Bruce Western

Columbia University


Primary Section: 53, Social and Political Sciences
Membership Type: Member (elected 2015)

Biosketch

Bruce Western is a sociologist at Harvard University who studies social and economic inequality, poverty and its institutional context. Western’s research has spanned a variety of topics including trends in labor union membership, trends in U.S. income inequality, the growth and demographic distribution of incarceration in the United States, and the application of Bayesian statistics to social research.  Western was born in Canberra, Australia in 1964 and grew up in Brisbane, Australia. In 1987, he took his BA (Hons.) in government from the University of Queensland in Australia in 1987 before going to the United States where he received a PhD in Sociology from the University of California, Los Angeles in 1993. Western taught in the Sociology Department at Princeton University from 1993 to 2007, and then moved to Harvard University. Western is a member of the American Academy of Arts and Sciences and the National Academy of Sciences.

Research Interests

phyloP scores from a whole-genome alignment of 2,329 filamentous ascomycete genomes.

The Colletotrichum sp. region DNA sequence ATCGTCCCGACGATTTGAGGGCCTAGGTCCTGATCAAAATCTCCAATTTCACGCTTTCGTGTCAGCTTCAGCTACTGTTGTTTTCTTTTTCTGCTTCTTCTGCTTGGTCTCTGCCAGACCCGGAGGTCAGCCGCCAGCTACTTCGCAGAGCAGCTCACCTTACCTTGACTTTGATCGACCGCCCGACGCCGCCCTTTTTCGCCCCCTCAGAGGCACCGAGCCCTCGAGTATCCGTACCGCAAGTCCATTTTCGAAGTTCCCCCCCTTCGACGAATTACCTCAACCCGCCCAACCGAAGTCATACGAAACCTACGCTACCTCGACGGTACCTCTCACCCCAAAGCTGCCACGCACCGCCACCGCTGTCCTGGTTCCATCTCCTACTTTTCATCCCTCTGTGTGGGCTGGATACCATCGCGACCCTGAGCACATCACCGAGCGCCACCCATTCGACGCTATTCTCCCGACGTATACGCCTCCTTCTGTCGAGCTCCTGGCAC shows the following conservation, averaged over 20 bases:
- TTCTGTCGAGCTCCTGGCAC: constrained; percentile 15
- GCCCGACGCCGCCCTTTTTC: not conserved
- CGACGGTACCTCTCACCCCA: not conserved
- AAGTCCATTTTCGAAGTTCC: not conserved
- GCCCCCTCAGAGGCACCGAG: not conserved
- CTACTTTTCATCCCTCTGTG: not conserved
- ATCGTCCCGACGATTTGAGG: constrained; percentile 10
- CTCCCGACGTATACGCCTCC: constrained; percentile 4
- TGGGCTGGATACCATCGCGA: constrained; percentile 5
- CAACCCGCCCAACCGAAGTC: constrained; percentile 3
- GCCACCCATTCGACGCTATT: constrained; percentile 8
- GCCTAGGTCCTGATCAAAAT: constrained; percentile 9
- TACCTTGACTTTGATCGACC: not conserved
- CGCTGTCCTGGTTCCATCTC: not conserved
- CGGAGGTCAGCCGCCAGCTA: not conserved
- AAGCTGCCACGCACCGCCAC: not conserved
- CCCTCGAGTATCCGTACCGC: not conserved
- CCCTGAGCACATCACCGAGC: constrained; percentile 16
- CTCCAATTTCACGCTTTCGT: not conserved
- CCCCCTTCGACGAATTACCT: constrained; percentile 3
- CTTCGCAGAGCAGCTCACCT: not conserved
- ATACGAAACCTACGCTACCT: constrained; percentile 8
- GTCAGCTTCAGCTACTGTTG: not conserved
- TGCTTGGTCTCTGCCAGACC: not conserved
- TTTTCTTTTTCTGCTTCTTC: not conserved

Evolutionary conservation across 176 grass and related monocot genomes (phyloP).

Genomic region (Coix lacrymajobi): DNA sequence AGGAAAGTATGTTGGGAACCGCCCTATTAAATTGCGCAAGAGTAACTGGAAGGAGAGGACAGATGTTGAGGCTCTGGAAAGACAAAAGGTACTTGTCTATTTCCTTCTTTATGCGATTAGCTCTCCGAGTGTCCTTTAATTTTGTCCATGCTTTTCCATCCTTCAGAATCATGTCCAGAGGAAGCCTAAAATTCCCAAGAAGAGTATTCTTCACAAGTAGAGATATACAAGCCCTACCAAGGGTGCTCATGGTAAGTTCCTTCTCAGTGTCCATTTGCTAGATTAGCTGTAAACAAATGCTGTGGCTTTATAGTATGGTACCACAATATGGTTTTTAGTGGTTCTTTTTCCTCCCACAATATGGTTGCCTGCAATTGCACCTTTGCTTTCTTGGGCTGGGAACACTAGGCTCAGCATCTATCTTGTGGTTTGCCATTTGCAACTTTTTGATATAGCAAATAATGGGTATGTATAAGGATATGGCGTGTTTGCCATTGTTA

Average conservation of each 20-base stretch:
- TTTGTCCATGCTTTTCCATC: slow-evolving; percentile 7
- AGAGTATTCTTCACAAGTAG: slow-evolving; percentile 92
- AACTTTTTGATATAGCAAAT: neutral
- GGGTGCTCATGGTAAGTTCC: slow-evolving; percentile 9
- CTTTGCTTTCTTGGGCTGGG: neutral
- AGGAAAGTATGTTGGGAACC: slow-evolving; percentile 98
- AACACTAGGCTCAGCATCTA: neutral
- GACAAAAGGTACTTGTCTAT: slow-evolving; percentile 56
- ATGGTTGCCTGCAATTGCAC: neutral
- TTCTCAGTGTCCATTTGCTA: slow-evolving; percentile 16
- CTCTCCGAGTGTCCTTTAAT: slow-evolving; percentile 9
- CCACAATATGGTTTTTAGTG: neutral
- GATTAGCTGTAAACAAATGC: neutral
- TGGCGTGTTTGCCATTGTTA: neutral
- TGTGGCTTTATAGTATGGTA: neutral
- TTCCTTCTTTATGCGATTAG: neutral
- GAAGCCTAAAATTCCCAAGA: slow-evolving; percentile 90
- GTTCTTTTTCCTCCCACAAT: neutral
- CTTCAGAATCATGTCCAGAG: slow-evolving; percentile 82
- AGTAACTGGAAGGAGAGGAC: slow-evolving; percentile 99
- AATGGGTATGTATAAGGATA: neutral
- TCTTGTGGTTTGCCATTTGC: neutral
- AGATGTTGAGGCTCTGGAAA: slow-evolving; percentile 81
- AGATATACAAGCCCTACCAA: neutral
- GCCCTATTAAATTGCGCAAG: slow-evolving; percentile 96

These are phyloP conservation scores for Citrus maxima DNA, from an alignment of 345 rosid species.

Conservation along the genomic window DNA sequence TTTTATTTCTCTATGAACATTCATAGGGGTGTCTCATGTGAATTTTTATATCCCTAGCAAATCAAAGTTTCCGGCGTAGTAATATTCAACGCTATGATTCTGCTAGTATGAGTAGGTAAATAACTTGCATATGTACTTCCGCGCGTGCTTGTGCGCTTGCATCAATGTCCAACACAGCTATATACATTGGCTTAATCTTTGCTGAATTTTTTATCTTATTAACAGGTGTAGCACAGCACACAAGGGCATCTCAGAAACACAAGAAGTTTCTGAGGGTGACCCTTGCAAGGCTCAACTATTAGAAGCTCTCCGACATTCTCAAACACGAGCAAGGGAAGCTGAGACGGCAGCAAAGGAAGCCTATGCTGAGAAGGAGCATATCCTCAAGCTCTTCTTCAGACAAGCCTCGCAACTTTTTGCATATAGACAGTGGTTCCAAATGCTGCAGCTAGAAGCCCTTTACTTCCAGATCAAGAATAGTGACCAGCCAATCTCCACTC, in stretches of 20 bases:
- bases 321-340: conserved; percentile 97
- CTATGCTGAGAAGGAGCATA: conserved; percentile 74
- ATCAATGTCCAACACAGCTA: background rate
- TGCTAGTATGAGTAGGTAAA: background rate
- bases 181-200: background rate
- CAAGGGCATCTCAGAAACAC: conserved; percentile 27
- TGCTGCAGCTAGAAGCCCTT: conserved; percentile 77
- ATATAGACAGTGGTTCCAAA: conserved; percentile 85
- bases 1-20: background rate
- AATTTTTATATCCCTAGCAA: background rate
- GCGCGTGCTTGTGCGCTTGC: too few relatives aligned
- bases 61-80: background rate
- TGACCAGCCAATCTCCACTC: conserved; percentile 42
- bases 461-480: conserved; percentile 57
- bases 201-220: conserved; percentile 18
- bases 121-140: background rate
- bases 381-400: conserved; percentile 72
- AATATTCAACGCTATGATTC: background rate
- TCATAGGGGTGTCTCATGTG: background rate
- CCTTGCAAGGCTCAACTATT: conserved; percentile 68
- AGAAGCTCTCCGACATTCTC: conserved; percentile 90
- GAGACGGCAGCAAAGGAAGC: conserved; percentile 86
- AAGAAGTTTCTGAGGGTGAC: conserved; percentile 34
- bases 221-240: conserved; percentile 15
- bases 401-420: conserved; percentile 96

Western’s research examines trends in poverty and social and economic inequality in the United States. Western’s main line of research in this area examines the emergence of very high rates of incarceration and its consequences for the disadvantaged communities in which incarceration is overwhelmingly concentrated. Western’s research has documented extremely large racial and class disparities in imprisonment, and extraordinarily high rates of incarceration among young, African American men with very low levels of schooling. Other work has studied the effects of incarceration on economic opportunities and patterns of marriage and family life. Current research focuses on the process of community return of former prisoners and the social conditions of severe poverty immediately after incarceration. Running through this research program is an interest in the intimate link between penal confinement and poverty in the United States, where the criminal justice system has become a ubiquitous presence in the lives of the poor.

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